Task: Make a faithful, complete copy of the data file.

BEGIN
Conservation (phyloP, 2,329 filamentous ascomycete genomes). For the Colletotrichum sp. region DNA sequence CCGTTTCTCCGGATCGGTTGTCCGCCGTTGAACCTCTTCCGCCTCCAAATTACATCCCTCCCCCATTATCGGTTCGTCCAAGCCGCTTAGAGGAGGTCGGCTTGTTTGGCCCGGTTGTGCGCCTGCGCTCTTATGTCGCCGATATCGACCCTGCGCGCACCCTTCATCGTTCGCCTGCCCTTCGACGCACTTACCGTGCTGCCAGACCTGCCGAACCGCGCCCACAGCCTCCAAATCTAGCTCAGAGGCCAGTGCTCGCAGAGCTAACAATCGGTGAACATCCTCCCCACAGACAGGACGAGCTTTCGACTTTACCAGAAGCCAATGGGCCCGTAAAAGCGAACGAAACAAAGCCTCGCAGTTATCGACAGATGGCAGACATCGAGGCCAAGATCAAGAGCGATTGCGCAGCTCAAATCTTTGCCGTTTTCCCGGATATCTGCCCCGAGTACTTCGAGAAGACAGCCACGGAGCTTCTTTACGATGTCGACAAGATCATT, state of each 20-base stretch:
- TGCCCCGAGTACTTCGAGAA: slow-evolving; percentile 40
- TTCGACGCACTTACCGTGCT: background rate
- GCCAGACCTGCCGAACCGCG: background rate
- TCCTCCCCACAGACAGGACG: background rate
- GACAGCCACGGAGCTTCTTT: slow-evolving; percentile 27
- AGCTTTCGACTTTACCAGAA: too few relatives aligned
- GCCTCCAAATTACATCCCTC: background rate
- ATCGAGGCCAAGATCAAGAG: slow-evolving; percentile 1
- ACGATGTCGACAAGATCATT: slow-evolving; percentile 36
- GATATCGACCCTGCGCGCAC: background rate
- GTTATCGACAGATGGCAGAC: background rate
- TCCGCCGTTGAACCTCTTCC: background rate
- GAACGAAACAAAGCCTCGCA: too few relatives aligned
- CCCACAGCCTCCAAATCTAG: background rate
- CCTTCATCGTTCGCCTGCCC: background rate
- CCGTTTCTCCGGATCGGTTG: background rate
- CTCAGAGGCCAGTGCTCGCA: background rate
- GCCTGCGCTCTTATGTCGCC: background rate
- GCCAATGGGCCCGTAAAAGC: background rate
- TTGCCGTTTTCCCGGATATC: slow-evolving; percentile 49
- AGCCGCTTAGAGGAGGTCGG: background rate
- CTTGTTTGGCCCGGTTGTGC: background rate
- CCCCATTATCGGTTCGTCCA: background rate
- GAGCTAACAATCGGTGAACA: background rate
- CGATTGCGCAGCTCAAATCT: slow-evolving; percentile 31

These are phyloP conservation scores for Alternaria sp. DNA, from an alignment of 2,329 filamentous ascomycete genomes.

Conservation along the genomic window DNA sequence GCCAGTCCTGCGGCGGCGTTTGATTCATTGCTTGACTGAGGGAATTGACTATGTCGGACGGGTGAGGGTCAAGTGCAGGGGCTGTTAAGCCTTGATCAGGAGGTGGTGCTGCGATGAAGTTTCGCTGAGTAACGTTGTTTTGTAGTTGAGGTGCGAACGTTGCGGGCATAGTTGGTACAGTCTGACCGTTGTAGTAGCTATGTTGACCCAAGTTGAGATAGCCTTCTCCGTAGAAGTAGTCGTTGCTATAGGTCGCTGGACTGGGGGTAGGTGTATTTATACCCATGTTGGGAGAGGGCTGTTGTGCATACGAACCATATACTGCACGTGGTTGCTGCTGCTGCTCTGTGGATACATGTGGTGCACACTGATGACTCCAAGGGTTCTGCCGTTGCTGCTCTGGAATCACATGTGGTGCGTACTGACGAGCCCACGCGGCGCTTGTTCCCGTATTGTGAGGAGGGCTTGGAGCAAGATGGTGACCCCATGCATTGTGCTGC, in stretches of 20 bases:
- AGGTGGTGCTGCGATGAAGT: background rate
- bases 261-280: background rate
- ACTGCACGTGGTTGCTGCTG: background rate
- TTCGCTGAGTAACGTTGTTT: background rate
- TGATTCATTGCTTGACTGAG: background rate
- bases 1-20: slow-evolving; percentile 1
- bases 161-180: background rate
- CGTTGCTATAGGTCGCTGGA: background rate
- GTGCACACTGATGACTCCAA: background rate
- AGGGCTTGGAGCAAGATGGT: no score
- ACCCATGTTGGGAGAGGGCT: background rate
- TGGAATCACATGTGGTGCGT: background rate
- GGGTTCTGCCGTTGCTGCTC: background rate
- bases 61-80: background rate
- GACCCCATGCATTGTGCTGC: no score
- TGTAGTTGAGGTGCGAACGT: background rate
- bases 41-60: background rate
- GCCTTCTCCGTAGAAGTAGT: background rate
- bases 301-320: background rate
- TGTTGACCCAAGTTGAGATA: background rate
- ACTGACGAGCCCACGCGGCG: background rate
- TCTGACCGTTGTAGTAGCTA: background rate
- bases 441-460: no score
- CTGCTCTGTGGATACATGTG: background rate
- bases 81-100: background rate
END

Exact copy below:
Conservation (phyloP, 2,329 filamentous ascomycete genomes). For the Colletotrichum sp. region DNA sequence CCGTTTCTCCGGATCGGTTGTCCGCCGTTGAACCTCTTCCGCCTCCAAATTACATCCCTCCCCCATTATCGGTTCGTCCAAGCCGCTTAGAGGAGGTCGGCTTGTTTGGCCCGGTTGTGCGCCTGCGCTCTTATGTCGCCGATATCGACCCTGCGCGCACCCTTCATCGTTCGCCTGCCCTTCGACGCACTTACCGTGCTGCCAGACCTGCCGAACCGCGCCCACAGCCTCCAAATCTAGCTCAGAGGCCAGTGCTCGCAGAGCTAACAATCGGTGAACATCCTCCCCACAGACAGGACGAGCTTTCGACTTTACCAGAAGCCAATGGGCCCGTAAAAGCGAACGAAACAAAGCCTCGCAGTTATCGACAGATGGCAGACATCGAGGCCAAGATCAAGAGCGATTGCGCAGCTCAAATCTTTGCCGTTTTCCCGGATATCTGCCCCGAGTACTTCGAGAAGACAGCCACGGAGCTTCTTTACGATGTCGACAAGATCATT, state of each 20-base stretch:
- TGCCCCGAGTACTTCGAGAA: slow-evolving; percentile 40
- TTCGACGCACTTACCGTGCT: background rate
- GCCAGACCTGCCGAACCGCG: background rate
- TCCTCCCCACAGACAGGACG: background rate
- GACAGCCACGGAGCTTCTTT: slow-evolving; percentile 27
- AGCTTTCGACTTTACCAGAA: too few relatives aligned
- GCCTCCAAATTACATCCCTC: background rate
- ATCGAGGCCAAGATCAAGAG: slow-evolving; percentile 1
- ACGATGTCGACAAGATCATT: slow-evolving; percentile 36
- GATATCGACCCTGCGCGCAC: background rate
- GTTATCGACAGATGGCAGAC: background rate
- TCCGCCGTTGAACCTCTTCC: background rate
- GAACGAAACAAAGCCTCGCA: too few relatives aligned
- CCCACAGCCTCCAAATCTAG: background rate
- CCTTCATCGTTCGCCTGCCC: background rate
- CCGTTTCTCCGGATCGGTTG: background rate
- CTCAGAGGCCAGTGCTCGCA: background rate
- GCCTGCGCTCTTATGTCGCC: background rate
- GCCAATGGGCCCGTAAAAGC: background rate
- TTGCCGTTTTCCCGGATATC: slow-evolving; percentile 49
- AGCCGCTTAGAGGAGGTCGG: background rate
- CTTGTTTGGCCCGGTTGTGC: background rate
- CCCCATTATCGGTTCGTCCA: background rate
- GAGCTAACAATCGGTGAACA: background rate
- CGATTGCGCAGCTCAAATCT: slow-evolving; percentile 31

These are phyloP conservation scores for Alternaria sp. DNA, from an alignment of 2,329 filamentous ascomycete genomes.

Conservation along the genomic window DNA sequence GCCAGTCCTGCGGCGGCGTTTGATTCATTGCTTGACTGAGGGAATTGACTATGTCGGACGGGTGAGGGTCAAGTGCAGGGGCTGTTAAGCCTTGATCAGGAGGTGGTGCTGCGATGAAGTTTCGCTGAGTAACGTTGTTTTGTAGTTGAGGTGCGAACGTTGCGGGCATAGTTGGTACAGTCTGACCGTTGTAGTAGCTATGTTGACCCAAGTTGAGATAGCCTTCTCCGTAGAAGTAGTCGTTGCTATAGGTCGCTGGACTGGGGGTAGGTGTATTTATACCCATGTTGGGAGAGGGCTGTTGTGCATACGAACCATATACTGCACGTGGTTGCTGCTGCTGCTCTGTGGATACATGTGGTGCACACTGATGACTCCAAGGGTTCTGCCGTTGCTGCTCTGGAATCACATGTGGTGCGTACTGACGAGCCCACGCGGCGCTTGTTCCCGTATTGTGAGGAGGGCTTGGAGCAAGATGGTGACCCCATGCATTGTGCTGC, in stretches of 20 bases:
- AGGTGGTGCTGCGATGAAGT: background rate
- bases 261-280: background rate
- ACTGCACGTGGTTGCTGCTG: background rate
- TTCGCTGAGTAACGTTGTTT: background rate
- TGATTCATTGCTTGACTGAG: background rate
- bases 1-20: slow-evolving; percentile 1
- bases 161-180: background rate
- CGTTGCTATAGGTCGCTGGA: background rate
- GTGCACACTGATGACTCCAA: background rate
- AGGGCTTGGAGCAAGATGGT: no score
- ACCCATGTTGGGAGAGGGCT: background rate
- TGGAATCACATGTGGTGCGT: background rate
- GGGTTCTGCCGTTGCTGCTC: background rate
- bases 61-80: background rate
- GACCCCATGCATTGTGCTGC: no score
- TGTAGTTGAGGTGCGAACGT: background rate
- bases 41-60: background rate
- GCCTTCTCCGTAGAAGTAGT: background rate
- bases 301-320: background rate
- TGTTGACCCAAGTTGAGATA: background rate
- ACTGACGAGCCCACGCGGCG: background rate
- TCTGACCGTTGTAGTAGCTA: background rate
- bases 441-460: no score
- CTGCTCTGTGGATACATGTG: background rate
- bases 81-100: background rate